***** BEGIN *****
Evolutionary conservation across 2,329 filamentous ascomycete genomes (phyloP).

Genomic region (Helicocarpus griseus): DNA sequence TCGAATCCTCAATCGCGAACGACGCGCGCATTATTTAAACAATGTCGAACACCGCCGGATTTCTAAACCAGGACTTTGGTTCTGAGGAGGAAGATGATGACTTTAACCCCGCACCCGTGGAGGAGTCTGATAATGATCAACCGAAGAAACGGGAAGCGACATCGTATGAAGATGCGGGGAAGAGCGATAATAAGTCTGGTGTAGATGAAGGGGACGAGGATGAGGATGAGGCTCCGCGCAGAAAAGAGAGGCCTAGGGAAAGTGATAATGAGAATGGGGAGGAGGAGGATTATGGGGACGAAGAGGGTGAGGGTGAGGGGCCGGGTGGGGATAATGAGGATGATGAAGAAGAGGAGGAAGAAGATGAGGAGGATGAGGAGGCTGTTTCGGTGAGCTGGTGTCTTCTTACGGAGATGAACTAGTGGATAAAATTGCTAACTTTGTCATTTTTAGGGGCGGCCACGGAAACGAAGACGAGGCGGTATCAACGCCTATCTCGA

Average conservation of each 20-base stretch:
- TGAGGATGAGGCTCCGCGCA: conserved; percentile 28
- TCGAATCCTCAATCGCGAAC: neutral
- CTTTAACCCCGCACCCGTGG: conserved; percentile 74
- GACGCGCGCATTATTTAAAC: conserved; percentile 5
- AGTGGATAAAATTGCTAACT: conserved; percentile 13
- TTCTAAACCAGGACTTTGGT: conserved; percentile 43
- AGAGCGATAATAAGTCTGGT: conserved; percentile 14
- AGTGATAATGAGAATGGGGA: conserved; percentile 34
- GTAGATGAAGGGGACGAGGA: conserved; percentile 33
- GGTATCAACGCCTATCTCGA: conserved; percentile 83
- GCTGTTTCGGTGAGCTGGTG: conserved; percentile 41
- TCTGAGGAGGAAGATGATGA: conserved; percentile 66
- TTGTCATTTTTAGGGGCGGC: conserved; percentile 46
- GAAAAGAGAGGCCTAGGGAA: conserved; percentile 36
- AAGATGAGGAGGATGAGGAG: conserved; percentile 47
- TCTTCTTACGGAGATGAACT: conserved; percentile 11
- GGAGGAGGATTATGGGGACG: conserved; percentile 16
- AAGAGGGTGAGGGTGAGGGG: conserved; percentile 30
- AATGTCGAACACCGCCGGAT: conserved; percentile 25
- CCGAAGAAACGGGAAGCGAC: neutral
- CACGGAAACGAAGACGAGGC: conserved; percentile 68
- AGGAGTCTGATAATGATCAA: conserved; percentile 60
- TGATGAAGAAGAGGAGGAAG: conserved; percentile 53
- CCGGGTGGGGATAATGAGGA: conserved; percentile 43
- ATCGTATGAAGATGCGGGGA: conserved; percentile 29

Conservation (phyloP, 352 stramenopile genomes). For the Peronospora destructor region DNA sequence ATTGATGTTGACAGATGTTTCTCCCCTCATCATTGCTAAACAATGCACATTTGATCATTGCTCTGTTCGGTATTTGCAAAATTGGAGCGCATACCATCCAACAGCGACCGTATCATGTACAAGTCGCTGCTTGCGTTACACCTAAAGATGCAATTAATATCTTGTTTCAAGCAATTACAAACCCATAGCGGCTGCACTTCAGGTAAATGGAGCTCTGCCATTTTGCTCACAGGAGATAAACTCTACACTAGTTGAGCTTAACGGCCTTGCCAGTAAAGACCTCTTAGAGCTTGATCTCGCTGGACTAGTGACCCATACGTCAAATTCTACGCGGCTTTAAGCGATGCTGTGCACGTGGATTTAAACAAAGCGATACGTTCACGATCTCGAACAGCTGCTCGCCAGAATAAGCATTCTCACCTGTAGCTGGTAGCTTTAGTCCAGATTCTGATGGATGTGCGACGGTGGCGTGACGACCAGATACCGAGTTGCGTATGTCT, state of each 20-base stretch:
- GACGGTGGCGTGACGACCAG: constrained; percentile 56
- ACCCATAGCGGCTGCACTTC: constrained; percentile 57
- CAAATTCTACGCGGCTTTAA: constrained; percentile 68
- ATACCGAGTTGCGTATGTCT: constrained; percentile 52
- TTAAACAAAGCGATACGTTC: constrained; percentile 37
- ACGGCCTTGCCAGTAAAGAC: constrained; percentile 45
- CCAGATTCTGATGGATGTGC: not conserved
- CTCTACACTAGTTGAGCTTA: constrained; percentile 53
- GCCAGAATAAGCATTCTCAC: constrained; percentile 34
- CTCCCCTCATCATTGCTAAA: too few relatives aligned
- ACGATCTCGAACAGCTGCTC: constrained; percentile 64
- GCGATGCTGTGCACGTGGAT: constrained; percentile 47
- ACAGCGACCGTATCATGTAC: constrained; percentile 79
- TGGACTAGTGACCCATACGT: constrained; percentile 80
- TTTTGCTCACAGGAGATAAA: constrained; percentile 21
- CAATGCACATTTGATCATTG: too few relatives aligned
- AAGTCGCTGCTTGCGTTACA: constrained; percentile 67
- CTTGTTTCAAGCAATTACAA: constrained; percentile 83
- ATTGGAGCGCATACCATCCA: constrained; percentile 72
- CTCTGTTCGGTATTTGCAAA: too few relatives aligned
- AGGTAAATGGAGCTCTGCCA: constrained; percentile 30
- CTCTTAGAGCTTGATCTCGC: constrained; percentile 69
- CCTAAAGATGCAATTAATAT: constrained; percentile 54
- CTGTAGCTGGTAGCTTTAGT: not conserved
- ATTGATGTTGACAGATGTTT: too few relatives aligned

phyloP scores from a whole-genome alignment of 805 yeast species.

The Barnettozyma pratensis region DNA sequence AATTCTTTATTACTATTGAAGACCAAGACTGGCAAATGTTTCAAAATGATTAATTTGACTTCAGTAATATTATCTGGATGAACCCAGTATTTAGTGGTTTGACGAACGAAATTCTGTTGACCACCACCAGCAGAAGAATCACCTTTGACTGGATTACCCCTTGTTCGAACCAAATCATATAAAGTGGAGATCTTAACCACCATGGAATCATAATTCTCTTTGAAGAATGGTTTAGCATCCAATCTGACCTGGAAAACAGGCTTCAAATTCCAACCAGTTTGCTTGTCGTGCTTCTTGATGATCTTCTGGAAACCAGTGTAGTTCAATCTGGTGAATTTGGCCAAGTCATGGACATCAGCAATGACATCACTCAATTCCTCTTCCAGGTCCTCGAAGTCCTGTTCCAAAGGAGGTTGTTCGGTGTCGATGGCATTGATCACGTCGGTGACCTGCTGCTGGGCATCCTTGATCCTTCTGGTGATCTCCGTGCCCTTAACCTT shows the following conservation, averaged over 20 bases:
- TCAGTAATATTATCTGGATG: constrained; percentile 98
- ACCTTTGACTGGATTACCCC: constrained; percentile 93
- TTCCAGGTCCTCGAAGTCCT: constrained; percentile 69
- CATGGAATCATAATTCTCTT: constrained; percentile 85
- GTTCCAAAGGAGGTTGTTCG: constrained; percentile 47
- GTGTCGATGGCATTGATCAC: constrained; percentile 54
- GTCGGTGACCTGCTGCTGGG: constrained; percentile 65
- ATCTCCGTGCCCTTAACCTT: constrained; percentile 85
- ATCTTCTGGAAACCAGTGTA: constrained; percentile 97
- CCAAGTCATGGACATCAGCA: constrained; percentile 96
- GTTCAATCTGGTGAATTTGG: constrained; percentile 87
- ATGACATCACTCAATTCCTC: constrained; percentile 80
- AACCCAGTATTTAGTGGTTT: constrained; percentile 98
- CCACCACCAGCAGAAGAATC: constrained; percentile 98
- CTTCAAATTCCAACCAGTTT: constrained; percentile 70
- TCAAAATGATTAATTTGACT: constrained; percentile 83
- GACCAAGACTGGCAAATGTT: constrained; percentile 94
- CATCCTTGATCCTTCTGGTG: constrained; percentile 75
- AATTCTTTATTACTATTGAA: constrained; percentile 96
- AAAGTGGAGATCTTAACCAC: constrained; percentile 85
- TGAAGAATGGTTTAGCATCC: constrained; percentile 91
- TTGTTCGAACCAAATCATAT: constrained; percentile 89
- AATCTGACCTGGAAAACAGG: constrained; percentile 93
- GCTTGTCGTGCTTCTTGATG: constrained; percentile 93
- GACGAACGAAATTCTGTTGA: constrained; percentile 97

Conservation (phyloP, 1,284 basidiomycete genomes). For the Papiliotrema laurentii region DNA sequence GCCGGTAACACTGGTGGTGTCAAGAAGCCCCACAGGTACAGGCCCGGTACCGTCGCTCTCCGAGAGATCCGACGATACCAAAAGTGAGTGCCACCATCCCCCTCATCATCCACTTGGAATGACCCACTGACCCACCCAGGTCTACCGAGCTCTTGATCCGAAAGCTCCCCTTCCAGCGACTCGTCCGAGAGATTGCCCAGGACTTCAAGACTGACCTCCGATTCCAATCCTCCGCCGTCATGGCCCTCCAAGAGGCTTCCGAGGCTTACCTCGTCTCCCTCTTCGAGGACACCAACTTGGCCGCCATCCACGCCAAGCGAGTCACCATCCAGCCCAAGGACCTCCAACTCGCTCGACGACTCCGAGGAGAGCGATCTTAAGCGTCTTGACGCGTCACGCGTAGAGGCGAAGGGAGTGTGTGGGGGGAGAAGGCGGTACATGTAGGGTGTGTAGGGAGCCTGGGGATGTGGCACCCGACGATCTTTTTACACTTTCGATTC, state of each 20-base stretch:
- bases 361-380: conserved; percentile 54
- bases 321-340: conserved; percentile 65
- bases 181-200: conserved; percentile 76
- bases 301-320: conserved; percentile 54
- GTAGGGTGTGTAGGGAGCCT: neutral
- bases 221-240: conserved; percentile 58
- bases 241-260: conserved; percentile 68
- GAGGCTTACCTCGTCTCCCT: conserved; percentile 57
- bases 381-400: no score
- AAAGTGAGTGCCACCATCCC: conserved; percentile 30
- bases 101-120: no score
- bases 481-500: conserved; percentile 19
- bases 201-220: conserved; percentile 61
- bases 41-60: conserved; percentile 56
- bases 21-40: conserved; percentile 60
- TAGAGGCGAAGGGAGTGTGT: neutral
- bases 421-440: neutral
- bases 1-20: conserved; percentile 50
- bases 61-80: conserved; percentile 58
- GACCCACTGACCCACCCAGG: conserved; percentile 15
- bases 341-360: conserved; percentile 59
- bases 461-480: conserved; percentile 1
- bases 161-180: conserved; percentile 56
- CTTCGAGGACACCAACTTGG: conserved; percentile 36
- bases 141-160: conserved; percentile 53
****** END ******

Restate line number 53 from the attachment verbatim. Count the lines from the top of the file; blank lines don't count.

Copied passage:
- CTGTAGCTGGTAGCTTTAGT: not conserved